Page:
Single homeownership is on the rise — especially in these age groups

Aly J. Yale
Aly J. Yale
The Mortgage Reports Contributor
March 25, 2020 - 2 min read

Single and ready for homeownership

Single and ready to buy a home? Apparently, your chances are better than they’ve ever been. According to a new analysis, single homeownership is at its highest rate since at least 1900.

Single homeownership is at an all–time high

Single Americans now own nearly 40% of the country’s housing stock, according to a new analysis from Ralph McLaughlin, chief economist at Haus.

According to McLaughlin, the jump in these shares boils down to something pretty simple: fewer people are getting married.

“Why are singles increasingly owning homes?,” McLaughlin asks. “There are many reasons, but the elephant in the room is that there is a higher share of the U.S. population that is single.”

At the gender level, single males account for about 15% of all homeowners, while almost a quarter are female. Consistently, the female share of single homeowners has always been larger. McLaughlin says there are three reasons behind this: a higher number of widowers among women, a smaller likelihood of remarriage, and a larger number of women than men, population–wise.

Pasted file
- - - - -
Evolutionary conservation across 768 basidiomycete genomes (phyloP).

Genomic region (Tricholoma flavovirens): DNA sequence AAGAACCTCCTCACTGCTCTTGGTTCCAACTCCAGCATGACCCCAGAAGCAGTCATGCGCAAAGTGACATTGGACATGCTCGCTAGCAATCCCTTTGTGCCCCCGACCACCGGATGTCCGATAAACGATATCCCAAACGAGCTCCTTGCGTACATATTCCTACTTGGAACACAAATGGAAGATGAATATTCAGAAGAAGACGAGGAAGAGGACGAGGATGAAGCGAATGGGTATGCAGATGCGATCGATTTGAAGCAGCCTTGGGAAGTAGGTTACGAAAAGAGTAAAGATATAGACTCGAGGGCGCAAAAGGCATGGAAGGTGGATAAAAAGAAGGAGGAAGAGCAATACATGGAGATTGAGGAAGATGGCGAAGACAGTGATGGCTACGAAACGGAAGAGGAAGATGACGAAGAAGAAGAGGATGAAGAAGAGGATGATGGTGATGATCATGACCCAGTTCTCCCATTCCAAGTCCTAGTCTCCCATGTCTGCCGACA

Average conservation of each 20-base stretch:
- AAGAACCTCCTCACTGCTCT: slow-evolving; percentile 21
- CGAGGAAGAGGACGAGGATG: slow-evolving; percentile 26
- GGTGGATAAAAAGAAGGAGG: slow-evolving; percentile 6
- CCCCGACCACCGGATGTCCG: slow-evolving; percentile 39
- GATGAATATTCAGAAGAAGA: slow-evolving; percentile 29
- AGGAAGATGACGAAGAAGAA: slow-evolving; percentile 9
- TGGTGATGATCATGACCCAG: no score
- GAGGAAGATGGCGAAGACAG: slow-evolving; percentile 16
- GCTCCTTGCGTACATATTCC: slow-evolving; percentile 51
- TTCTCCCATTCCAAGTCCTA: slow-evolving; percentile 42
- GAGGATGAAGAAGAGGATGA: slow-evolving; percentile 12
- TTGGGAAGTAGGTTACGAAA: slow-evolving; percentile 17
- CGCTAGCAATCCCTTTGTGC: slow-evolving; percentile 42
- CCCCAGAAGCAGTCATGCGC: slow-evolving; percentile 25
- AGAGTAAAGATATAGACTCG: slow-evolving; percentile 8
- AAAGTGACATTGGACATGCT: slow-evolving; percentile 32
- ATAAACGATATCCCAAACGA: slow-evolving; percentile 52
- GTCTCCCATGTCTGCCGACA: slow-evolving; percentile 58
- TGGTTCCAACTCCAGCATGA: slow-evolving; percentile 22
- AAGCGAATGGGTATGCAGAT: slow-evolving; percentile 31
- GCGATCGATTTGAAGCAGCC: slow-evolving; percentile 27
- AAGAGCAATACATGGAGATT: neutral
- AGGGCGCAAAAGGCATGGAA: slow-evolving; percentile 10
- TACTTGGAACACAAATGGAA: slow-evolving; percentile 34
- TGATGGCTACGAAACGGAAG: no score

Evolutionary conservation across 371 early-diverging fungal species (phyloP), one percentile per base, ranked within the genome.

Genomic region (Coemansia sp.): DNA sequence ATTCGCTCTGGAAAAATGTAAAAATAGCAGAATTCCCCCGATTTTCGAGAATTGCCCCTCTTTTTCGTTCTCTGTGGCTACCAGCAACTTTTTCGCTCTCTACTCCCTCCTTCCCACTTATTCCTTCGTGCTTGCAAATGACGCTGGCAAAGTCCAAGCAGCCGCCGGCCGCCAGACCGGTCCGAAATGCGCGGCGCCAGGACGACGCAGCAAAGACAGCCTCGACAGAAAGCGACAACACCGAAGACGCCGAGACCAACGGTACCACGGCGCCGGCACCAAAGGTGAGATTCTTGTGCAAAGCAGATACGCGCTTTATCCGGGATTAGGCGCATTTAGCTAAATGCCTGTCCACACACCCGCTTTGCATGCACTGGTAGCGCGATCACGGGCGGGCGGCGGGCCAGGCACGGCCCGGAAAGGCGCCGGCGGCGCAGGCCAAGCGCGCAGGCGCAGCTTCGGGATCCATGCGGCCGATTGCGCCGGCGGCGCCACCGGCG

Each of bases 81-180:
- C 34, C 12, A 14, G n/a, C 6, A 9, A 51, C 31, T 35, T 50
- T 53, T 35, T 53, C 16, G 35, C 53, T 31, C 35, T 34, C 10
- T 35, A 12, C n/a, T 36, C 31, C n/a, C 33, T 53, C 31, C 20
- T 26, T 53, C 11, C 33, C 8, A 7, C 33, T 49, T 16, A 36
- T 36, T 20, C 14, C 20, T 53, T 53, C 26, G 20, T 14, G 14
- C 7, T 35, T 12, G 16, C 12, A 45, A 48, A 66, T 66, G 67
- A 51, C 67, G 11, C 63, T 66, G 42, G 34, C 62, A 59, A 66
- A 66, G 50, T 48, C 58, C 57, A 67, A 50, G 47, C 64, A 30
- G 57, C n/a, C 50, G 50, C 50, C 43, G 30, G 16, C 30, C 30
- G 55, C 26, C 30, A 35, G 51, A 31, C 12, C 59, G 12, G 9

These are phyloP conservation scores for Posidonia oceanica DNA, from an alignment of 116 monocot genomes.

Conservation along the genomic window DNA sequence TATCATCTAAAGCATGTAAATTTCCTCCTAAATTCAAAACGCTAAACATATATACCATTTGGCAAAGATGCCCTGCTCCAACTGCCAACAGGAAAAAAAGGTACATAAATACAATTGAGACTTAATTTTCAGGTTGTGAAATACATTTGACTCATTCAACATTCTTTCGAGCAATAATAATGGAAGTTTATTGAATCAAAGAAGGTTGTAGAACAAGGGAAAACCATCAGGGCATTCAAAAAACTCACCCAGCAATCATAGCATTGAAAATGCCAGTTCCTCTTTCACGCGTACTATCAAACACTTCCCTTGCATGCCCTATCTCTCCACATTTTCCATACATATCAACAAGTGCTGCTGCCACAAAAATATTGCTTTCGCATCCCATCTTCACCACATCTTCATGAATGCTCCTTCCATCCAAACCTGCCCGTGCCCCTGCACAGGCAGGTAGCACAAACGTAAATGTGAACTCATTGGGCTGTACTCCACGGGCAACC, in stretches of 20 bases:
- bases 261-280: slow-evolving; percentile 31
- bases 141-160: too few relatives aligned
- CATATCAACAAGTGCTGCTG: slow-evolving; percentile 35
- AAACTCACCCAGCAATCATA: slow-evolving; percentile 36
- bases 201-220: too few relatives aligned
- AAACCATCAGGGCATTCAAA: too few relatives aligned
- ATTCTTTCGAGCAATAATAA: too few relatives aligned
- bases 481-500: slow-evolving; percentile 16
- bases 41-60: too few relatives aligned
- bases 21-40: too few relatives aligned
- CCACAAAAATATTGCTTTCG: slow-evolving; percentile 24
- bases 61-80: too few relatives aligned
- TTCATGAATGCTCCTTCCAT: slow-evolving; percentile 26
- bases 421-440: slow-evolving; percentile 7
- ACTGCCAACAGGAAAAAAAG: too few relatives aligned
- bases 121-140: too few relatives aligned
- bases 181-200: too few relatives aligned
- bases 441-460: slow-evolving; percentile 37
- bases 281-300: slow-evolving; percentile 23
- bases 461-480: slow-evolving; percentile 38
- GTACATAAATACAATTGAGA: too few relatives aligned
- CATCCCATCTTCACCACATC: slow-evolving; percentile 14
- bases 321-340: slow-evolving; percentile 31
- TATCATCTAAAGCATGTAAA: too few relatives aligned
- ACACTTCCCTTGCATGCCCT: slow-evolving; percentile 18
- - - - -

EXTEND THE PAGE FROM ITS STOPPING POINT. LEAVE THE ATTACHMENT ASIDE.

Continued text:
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The most single homeowners

Interestingly, an increasing share of today’s single homeowners are younger and have never been married at all. In fact, of the nation’s under–35 homeowners, about a third have never been married, while nearly 15% of those 35 to 54 haven’t either.

Previously, high divorce rates drove homeownership rates among singles. Since 2000, though, rates of divorce have actually fallen – at least among these age groups.

Geographically speaking, the most single, under–35 homeowners are seen in Des Moines, Iowa, where they make up 23.7% of all homeowners. Detroit also claims a high share at 21%.

The smallest shares are in high–cost Western cities like Provo, Utah (only 4.8% of homeowners are single and under 35), San Jose, Calif. (6.8%), and San Diego (7.9%).

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